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Through Artists’ Eyes: Skagen Painters as Models

Blog Category:  Artist Spotlight

Anna Ancher is the face of A World Apart, but hers is not the only visage gracing canvases. The Skagen artists painted the local townspeople but also modeled for each other’s works. These portraits provide glimpses into artists’ interrelationships within the colony.

Anna Ancher, The new hunting boots, 1903
Anna Ancher, The new hunting boots, 1903

Anna Ancher used her husband Michael Ancher as the subject of several of works set inside their home, depicting him dining in Breakfast before the hunt, painting in Michael Ancher before an easel, and deliberating between shoe options in The new hunting boots. The latter provides a humorous narrative, poking fun at Michael’s indecisiveness over a trivial matter while emphasizing his paunchy belly. Anna’s unflattering depiction of her husband is harmless and signifies the couple’s easy relationship.
In Michael’s Anna Ancher returning from the field, the Skagen native wears a loose-fitting dress and straw hat. Michael portrayed her as active and content while confidently meeting the viewer’s gaze. The sunny composition exemplifies Michael’s talents and reflects his warm relationship with his wife.
In contrast, P.S. Krøyer’s Summer Evening in Skagen depicts a melancholy woman—the artist’s wife, Marie Krøyer. Elegant but reserved, she is shown turned from the viewer. Her fashionable dress pops against the blue expanse behind her. Perhaps Krøyer’s rendering of Marie’s wistful beauty alludes to their troubled relationship.

(Left) Michael Ancher, Anna Ancher returning from the field, 1902; (Right) P.S. Krøyer , Summer evening at Skagen, 1892
(Left) Michael Ancher, Anna Ancher returning from the field, 1902; (Right) P.S. Krøyer , Summer evening at Skagen, 1892

The tightly-knit artists portrayed each other as artistic and societal equals—or rivals. In By the fireside (Portrait of Holger Drachmann with a red fez), Krøyer depicts his fellow artist with polish and pomp. Rendered with all the trappings of a distinguished individual, Drachmann sports shiny shoes and an eccentric red fez. Framed art clutters the walls of his comfortable room, and various pipes lay scattered on a side table.

P.S. Krøyer, By the fireside (Portrait of Holger Drachmann with a red fez)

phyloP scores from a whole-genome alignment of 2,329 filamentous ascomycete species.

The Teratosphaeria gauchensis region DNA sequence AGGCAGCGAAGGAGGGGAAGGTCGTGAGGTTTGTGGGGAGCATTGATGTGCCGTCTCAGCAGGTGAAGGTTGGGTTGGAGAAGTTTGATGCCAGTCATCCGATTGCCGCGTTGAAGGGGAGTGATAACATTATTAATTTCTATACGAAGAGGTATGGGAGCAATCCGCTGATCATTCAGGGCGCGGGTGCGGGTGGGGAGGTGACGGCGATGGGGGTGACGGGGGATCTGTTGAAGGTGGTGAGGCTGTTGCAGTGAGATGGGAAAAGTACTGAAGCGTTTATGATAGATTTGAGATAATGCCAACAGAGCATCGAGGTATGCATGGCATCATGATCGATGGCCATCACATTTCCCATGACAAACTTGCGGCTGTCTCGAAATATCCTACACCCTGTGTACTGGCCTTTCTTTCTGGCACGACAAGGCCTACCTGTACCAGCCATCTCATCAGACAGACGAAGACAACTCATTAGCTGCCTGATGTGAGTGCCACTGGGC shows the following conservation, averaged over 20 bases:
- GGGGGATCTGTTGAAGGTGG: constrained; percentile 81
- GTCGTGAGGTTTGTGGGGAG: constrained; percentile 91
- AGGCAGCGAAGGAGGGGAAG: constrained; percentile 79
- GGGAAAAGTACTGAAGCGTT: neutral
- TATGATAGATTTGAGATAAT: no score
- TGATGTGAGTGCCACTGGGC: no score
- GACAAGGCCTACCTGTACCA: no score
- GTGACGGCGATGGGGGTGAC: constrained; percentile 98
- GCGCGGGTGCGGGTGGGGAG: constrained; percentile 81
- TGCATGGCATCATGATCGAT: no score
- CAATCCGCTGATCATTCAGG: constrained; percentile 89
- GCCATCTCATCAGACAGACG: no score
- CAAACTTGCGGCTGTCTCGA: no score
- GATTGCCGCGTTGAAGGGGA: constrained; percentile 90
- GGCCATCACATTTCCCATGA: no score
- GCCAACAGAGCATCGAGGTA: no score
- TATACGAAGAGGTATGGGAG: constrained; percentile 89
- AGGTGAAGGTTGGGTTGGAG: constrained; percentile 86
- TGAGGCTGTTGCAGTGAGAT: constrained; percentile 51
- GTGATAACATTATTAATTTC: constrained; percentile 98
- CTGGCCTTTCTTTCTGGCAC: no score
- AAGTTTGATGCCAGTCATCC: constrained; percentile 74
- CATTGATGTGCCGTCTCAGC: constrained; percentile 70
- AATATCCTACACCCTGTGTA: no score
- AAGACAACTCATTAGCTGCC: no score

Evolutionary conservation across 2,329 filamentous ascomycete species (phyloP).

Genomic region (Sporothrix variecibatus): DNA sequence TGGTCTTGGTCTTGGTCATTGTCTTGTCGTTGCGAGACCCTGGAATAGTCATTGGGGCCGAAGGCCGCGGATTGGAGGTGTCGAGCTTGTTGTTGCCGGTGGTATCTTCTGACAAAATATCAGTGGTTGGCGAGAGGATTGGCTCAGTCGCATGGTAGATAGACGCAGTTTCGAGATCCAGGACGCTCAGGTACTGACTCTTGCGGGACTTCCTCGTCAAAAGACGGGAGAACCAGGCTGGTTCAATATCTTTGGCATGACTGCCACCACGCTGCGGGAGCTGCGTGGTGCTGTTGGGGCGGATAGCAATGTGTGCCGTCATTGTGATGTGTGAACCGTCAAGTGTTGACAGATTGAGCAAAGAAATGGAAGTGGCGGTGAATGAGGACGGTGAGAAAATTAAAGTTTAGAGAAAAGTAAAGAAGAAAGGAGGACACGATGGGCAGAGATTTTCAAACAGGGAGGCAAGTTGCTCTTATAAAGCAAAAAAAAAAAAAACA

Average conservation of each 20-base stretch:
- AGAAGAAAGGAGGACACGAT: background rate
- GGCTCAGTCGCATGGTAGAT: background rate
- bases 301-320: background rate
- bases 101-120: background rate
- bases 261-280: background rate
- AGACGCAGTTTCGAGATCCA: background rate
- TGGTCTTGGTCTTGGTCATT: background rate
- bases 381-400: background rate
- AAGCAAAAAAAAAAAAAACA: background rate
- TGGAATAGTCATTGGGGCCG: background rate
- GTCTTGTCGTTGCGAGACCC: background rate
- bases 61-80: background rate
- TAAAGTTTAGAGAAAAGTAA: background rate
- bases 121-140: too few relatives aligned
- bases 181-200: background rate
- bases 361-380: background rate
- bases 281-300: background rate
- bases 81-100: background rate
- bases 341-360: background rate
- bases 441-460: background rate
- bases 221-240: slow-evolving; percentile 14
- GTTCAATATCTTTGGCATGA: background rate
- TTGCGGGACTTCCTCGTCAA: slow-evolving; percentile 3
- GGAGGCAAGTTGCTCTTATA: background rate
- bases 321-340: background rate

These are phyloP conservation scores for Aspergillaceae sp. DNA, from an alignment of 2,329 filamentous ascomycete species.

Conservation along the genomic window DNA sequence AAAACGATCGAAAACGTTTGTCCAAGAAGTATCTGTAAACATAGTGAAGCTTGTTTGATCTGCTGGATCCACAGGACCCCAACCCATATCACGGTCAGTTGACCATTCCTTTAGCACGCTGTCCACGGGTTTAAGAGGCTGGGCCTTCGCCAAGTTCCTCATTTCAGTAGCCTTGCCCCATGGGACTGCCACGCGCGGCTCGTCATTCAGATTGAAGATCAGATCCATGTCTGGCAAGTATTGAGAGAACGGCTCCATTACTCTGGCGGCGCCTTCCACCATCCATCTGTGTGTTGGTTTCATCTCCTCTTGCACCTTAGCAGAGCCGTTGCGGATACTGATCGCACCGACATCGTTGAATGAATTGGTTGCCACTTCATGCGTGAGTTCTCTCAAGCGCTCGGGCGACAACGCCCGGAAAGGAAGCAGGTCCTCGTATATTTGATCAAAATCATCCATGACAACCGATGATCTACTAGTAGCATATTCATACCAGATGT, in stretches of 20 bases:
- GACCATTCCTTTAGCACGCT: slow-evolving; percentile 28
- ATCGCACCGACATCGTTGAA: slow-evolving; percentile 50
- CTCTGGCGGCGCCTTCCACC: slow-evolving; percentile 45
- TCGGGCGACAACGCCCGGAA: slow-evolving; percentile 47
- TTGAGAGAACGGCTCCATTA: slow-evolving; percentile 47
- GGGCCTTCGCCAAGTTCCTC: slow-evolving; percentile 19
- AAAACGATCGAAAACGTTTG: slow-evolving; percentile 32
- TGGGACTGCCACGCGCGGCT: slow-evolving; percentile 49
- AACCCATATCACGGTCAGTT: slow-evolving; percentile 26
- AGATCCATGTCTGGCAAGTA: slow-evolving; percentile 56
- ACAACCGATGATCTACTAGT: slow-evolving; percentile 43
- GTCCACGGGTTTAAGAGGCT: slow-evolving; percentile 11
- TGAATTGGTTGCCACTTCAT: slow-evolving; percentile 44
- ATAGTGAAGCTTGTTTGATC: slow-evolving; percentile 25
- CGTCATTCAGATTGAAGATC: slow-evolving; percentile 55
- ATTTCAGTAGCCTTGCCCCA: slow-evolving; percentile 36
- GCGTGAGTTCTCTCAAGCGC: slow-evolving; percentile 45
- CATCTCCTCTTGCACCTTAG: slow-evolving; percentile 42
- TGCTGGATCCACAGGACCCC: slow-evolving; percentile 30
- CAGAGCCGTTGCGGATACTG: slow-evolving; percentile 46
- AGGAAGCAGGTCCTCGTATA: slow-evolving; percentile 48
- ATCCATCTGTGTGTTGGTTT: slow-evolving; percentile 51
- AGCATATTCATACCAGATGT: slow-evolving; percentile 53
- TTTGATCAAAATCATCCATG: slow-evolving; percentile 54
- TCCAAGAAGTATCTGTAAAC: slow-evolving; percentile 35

P.S. Krøyer, By the fireside (Portrait of Holger Drachmann with a red fez)

The work seems to present a collaborative, lively friendship. Much to Drachmann’s displeasure, however, Krøyer was frequently ill and took longer than expected to finish the painting. Unsympathetic, Drachmann expressed his frustrations at the amount of time he’d spent modeling for Krøyer:

 “Let us not beat about the bush. It will be completely impossible for me to give you more than at the most a further week to finish the painting…I must again have my days and evenings completely at my disposal. I, too, must live by my work…One must be economical with other people’s time and strength—and you are not.” ¹

Drachmann’s lack of compassion for Krøyer’s afflictions may be due, in part, to his resentment of Krøyer’s reputation as the most famous talent of the colony.

Anna Ancher, Old man whittling sticks, (Fisherman Lars Gaihede), 1880
Anna Ancher, Old man whittling sticks, (Fisherman Lars Gaihede), 1880

In contrast to the artists’ grand depictions of one another, the show also features small portraits of rustic townspeople, including Anna Ancher’s unidealized portrayal of a fisherman in Old man whittling sticks. With serious faces against stark backgrounds, they are shown in a “no frills” manner. Conversely, Skagen painters also elevated fishermen as heroic subjects for braving the formidable seas.
Connecting faces with names, A World Apart offers visitors the rare opportunity to understand the works of these Skagen painters, both as artists and as models.
1. Svanholm, L. (2004). Northern Light: The Skagen Painters. Denmark: Gyldendal, p. 184.

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